The five cultures of Modernist Prague
A major centre of European modernism that witnessed the creation of now canonical literary and artistic works (by Franz Kafka, Jaroslav Seifert, Toyen, Alfons Mucha, etc.) and that contributed to the rise of influential new methods in the human sciences (Gestalt psychology, phenomenology, structuralism), Prague is known as a multi-cultural city that was profoundly shaped by the polemical relations of its Czech, German, and Jewish communities.
Omitted from this standard account of Prague as a “Tripolis”, a city of three cultures, is the presence there, during the interwar period, of strong Russian and Ukrainian diasporas, which were invited directly by the Czechoslovak president Tomáš Masaryk after the Russian Civil War in 1921 and featured outstanding figures (Marina Cvetaeva, Petr Struve, Sergej Bulgakov, Roman Jakobson; Dmytro Čyževs'kyj).
Given the complex, networked organisation of modernist Prague into “national” or “political” communities, moreover, Russian and Ukrainian émigrés not only partook significantly in its scientific and artistic life, for instance through the Prague Linguistic Circle, but contributed to dynamise and reconfigure its entire intercultural communicative structures.
An entangled space of dialogue
The present project explores the concrete intellectual entanglements of the Russian and Ukrainian émigré communities in Prague and clarifies the modalities of their participation in both Prague modernism and the European human sciences.
Specifically, it investigates the forms of institutional and personal cooperation through which Russian and Ukrainian émigrés organised their own communities and shaped modernist Prague, focussing on the collaborative activities of key mediating figures such as the philosophers Boris Jakovenko (1884-1949), Sergej Gessen (1887-1950), and Nikolaj Alekseev (1879-1964), the literary scholars Al'fred Bem (1886-1945), Dmytro Čyževs'kyj (1894-1977) and Leonid Bilet'skij (1882-1955), the art historian Dmytro Antonovyč (1877-1945), as well as their main Czech interlocutors, Tomáš Masaryk (1850-1937) and Jan Patočka (1907-1977).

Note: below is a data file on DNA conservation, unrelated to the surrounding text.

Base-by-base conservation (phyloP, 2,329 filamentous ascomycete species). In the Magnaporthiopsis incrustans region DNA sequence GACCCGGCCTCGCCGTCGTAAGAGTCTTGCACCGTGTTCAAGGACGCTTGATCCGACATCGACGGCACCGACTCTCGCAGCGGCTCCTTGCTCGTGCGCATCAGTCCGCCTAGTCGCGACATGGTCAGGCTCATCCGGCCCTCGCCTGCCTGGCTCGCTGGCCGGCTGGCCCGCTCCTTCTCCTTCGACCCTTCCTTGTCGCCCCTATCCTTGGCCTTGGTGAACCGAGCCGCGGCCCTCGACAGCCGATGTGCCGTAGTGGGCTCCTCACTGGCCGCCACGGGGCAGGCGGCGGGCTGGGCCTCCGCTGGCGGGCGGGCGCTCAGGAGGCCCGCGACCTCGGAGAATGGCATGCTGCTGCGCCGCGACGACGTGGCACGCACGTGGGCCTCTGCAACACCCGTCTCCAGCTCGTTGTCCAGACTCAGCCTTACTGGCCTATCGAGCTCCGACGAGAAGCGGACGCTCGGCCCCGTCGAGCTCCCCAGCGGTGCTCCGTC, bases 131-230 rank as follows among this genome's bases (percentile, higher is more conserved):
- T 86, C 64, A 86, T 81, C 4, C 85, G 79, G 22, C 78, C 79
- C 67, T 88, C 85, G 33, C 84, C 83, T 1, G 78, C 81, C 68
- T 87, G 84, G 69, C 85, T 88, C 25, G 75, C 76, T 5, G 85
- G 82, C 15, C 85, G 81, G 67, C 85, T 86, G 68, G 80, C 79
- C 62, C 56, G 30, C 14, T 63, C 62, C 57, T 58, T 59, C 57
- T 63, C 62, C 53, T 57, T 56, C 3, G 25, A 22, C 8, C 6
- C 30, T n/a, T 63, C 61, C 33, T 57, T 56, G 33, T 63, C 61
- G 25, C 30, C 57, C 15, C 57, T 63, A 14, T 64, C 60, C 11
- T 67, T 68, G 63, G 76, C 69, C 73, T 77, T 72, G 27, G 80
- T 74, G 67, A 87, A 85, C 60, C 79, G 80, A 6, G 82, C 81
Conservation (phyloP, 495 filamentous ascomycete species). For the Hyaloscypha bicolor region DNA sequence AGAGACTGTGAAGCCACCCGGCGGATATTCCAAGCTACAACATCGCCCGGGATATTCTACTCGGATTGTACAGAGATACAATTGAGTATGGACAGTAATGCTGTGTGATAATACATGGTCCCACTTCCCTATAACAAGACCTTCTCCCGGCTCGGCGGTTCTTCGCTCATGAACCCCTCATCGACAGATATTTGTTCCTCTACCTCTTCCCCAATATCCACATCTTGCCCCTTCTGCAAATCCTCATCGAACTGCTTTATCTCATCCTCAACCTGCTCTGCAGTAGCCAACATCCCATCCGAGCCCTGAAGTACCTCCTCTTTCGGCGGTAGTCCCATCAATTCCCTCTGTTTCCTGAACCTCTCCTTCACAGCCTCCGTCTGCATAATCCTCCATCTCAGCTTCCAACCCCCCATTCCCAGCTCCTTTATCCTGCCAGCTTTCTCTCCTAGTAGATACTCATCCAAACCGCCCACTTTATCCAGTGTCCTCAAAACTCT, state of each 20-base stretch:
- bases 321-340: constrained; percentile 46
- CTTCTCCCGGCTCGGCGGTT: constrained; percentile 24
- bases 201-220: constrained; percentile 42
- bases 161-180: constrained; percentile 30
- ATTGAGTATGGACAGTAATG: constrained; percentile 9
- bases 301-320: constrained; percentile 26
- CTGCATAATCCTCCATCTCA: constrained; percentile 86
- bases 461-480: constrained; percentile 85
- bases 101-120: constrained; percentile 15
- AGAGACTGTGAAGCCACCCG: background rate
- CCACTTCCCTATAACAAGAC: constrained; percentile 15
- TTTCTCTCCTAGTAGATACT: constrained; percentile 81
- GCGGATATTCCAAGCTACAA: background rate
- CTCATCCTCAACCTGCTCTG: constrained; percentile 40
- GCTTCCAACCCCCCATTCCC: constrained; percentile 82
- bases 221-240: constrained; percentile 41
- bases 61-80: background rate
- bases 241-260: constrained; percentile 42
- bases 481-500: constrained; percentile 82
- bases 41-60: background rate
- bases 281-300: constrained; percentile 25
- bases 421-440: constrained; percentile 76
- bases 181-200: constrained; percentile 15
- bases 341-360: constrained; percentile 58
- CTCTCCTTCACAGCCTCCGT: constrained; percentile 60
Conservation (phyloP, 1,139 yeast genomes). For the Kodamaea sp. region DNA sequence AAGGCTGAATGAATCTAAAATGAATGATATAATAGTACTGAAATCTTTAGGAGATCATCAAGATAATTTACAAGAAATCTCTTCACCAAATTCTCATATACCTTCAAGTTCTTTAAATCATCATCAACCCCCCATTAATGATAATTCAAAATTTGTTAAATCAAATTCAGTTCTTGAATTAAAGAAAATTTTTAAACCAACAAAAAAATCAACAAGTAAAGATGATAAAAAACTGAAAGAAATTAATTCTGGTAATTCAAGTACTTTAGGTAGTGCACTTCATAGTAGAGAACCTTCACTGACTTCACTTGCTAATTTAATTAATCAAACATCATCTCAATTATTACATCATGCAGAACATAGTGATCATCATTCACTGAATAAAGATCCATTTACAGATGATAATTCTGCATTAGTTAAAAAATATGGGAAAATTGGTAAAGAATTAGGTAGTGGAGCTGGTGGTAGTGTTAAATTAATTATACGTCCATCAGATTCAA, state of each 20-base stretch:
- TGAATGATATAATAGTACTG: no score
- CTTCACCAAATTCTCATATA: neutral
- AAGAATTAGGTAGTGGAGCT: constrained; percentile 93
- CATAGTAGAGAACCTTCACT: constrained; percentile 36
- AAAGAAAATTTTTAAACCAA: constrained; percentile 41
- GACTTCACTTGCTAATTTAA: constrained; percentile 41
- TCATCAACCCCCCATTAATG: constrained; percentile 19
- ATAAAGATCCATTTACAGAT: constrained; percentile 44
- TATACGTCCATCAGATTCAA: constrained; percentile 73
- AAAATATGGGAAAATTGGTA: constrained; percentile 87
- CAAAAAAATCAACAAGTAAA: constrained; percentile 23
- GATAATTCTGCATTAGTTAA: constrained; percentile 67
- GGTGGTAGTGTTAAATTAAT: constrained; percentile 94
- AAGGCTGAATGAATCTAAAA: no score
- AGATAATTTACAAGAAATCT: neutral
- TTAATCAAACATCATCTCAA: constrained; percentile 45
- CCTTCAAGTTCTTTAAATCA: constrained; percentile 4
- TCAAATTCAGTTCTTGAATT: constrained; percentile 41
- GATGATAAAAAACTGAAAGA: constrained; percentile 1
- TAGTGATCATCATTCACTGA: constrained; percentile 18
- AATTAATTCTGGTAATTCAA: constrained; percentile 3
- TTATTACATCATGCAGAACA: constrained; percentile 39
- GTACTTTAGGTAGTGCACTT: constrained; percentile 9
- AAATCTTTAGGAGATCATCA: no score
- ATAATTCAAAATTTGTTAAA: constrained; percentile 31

Titanism, values, exile and nation-building
The project is organised into three research modules highlighting interrelated aspects of the collective intellectual activities of Prague’s émigrés : A) Discourses on Titanism explores a central literary and philosophical motive of interwar Czechoslovakia’s interrogation of cultural and political identity ; B) Dialogues of Value discusses the intermingled development of concepts of value in phenomenology, structuralism, Neo-Kantianism, and Brentanian psychology ; C) Ukrainian Prague questions Ukrainian efforts to establish a specific national intellectual culture in light of the European scope of modernist Prague. Further, a documentation module structures and preserves in digital form the information collected through archival research and in the research modules. Finally, a contextual module provides a forum to assess Prague’s émigré communities within the phenomena of Russian and Ukrainian emigration, Prague modernism, European human sciences, as well as their relevance to the tension between national and universalist intellectual cultures in interwar Europe.
The project delivers a new picture of interwar Prague, correcting its tripartite division and redefining the role of intercultural dialogue between specific traditions in its development as a European centre of modernism and human sciences. It provides a major contribution to research on Russian emigration in one of its least studied centres, as well as a new study of the intellectual impact of Ukrainian émigrés in Prague. It explores comparatively the links between exile, political identity and intellectual cultures in the interwar period. Further, the project specifically highlights how the Russian and Ukrainian presence in Prague contributed to a unique concentration of methods or traditions (formalist aesthetics and literary studies, religious philosophy, Brentanian psychology, Neo-Kantianism) whose interplay led to a fundamental expansion of the concept of value.